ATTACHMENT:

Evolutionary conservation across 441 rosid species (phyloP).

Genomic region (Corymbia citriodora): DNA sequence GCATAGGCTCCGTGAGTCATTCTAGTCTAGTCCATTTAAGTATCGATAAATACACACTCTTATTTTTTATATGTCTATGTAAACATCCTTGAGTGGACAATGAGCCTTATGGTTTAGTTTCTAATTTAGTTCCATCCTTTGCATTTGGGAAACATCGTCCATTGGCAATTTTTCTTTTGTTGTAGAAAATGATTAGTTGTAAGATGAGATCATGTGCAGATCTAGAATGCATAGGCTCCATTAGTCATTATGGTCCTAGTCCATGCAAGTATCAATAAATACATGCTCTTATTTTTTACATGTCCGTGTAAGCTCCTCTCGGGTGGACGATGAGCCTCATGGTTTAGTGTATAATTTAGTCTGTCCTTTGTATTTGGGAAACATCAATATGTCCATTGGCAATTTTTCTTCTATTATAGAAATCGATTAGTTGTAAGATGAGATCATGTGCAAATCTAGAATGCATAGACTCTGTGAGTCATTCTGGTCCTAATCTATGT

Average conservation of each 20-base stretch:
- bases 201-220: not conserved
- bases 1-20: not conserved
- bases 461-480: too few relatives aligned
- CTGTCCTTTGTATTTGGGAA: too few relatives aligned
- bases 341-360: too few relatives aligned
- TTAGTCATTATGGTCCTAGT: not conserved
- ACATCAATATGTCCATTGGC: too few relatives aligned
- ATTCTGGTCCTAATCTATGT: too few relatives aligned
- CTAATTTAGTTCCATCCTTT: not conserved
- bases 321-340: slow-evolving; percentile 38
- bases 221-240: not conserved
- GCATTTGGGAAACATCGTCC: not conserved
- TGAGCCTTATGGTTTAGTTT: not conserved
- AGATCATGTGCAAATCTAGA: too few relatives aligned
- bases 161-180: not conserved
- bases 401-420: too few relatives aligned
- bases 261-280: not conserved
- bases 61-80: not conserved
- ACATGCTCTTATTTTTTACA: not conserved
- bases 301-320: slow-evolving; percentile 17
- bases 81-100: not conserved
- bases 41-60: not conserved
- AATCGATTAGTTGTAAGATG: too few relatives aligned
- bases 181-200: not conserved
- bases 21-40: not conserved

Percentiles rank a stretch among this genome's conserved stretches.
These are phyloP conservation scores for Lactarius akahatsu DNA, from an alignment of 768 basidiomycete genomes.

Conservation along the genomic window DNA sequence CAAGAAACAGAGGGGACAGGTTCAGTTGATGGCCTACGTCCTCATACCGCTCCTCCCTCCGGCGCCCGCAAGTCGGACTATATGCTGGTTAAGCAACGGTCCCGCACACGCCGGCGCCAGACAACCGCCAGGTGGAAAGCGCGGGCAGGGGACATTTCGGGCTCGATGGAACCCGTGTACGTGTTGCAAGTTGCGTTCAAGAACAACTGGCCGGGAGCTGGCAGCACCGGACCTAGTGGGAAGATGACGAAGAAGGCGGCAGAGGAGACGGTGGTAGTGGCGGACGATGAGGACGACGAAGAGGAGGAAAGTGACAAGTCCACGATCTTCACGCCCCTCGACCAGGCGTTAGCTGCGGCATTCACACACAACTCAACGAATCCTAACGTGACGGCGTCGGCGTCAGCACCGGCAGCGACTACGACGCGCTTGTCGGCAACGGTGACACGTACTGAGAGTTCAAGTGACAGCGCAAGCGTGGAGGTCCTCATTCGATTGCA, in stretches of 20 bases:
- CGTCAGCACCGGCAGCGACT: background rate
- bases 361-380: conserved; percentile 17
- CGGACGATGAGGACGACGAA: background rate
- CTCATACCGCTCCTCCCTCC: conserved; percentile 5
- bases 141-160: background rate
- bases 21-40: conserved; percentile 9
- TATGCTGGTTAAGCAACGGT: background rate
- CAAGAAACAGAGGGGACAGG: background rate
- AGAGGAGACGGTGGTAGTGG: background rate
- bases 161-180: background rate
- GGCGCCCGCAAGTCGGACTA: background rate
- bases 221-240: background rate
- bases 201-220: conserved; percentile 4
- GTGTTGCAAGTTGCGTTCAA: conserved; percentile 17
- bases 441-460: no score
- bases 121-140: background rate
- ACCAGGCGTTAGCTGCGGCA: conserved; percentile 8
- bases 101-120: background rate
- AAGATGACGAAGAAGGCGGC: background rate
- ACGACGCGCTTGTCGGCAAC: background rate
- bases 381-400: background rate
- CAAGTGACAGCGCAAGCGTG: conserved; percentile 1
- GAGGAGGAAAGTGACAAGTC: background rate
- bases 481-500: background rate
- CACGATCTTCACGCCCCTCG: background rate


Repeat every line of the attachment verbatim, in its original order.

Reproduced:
Evolutionary conservation across 441 rosid species (phyloP).

Genomic region (Corymbia citriodora): DNA sequence GCATAGGCTCCGTGAGTCATTCTAGTCTAGTCCATTTAAGTATCGATAAATACACACTCTTATTTTTTATATGTCTATGTAAACATCCTTGAGTGGACAATGAGCCTTATGGTTTAGTTTCTAATTTAGTTCCATCCTTTGCATTTGGGAAACATCGTCCATTGGCAATTTTTCTTTTGTTGTAGAAAATGATTAGTTGTAAGATGAGATCATGTGCAGATCTAGAATGCATAGGCTCCATTAGTCATTATGGTCCTAGTCCATGCAAGTATCAATAAATACATGCTCTTATTTTTTACATGTCCGTGTAAGCTCCTCTCGGGTGGACGATGAGCCTCATGGTTTAGTGTATAATTTAGTCTGTCCTTTGTATTTGGGAAACATCAATATGTCCATTGGCAATTTTTCTTCTATTATAGAAATCGATTAGTTGTAAGATGAGATCATGTGCAAATCTAGAATGCATAGACTCTGTGAGTCATTCTGGTCCTAATCTATGT

Average conservation of each 20-base stretch:
- bases 201-220: not conserved
- bases 1-20: not conserved
- bases 461-480: too few relatives aligned
- CTGTCCTTTGTATTTGGGAA: too few relatives aligned
- bases 341-360: too few relatives aligned
- TTAGTCATTATGGTCCTAGT: not conserved
- ACATCAATATGTCCATTGGC: too few relatives aligned
- ATTCTGGTCCTAATCTATGT: too few relatives aligned
- CTAATTTAGTTCCATCCTTT: not conserved
- bases 321-340: slow-evolving; percentile 38
- bases 221-240: not conserved
- GCATTTGGGAAACATCGTCC: not conserved
- TGAGCCTTATGGTTTAGTTT: not conserved
- AGATCATGTGCAAATCTAGA: too few relatives aligned
- bases 161-180: not conserved
- bases 401-420: too few relatives aligned
- bases 261-280: not conserved
- bases 61-80: not conserved
- ACATGCTCTTATTTTTTACA: not conserved
- bases 301-320: slow-evolving; percentile 17
- bases 81-100: not conserved
- bases 41-60: not conserved
- AATCGATTAGTTGTAAGATG: too few relatives aligned
- bases 181-200: not conserved
- bases 21-40: not conserved

Percentiles rank a stretch among this genome's conserved stretches.
These are phyloP conservation scores for Lactarius akahatsu DNA, from an alignment of 768 basidiomycete genomes.

Conservation along the genomic window DNA sequence CAAGAAACAGAGGGGACAGGTTCAGTTGATGGCCTACGTCCTCATACCGCTCCTCCCTCCGGCGCCCGCAAGTCGGACTATATGCTGGTTAAGCAACGGTCCCGCACACGCCGGCGCCAGACAACCGCCAGGTGGAAAGCGCGGGCAGGGGACATTTCGGGCTCGATGGAACCCGTGTACGTGTTGCAAGTTGCGTTCAAGAACAACTGGCCGGGAGCTGGCAGCACCGGACCTAGTGGGAAGATGACGAAGAAGGCGGCAGAGGAGACGGTGGTAGTGGCGGACGATGAGGACGACGAAGAGGAGGAAAGTGACAAGTCCACGATCTTCACGCCCCTCGACCAGGCGTTAGCTGCGGCATTCACACACAACTCAACGAATCCTAACGTGACGGCGTCGGCGTCAGCACCGGCAGCGACTACGACGCGCTTGTCGGCAACGGTGACACGTACTGAGAGTTCAAGTGACAGCGCAAGCGTGGAGGTCCTCATTCGATTGCA, in stretches of 20 bases:
- CGTCAGCACCGGCAGCGACT: background rate
- bases 361-380: conserved; percentile 17
- CGGACGATGAGGACGACGAA: background rate
- CTCATACCGCTCCTCCCTCC: conserved; percentile 5
- bases 141-160: background rate
- bases 21-40: conserved; percentile 9
- TATGCTGGTTAAGCAACGGT: background rate
- CAAGAAACAGAGGGGACAGG: background rate
- AGAGGAGACGGTGGTAGTGG: background rate
- bases 161-180: background rate
- GGCGCCCGCAAGTCGGACTA: background rate
- bases 221-240: background rate
- bases 201-220: conserved; percentile 4
- GTGTTGCAAGTTGCGTTCAA: conserved; percentile 17
- bases 441-460: no score
- bases 121-140: background rate
- ACCAGGCGTTAGCTGCGGCA: conserved; percentile 8
- bases 101-120: background rate
- AAGATGACGAAGAAGGCGGC: background rate
- ACGACGCGCTTGTCGGCAAC: background rate
- bases 381-400: background rate
- CAAGTGACAGCGCAAGCGTG: conserved; percentile 1
- GAGGAGGAAAGTGACAAGTC: background rate
- bases 481-500: background rate
- CACGATCTTCACGCCCCTCG: background rate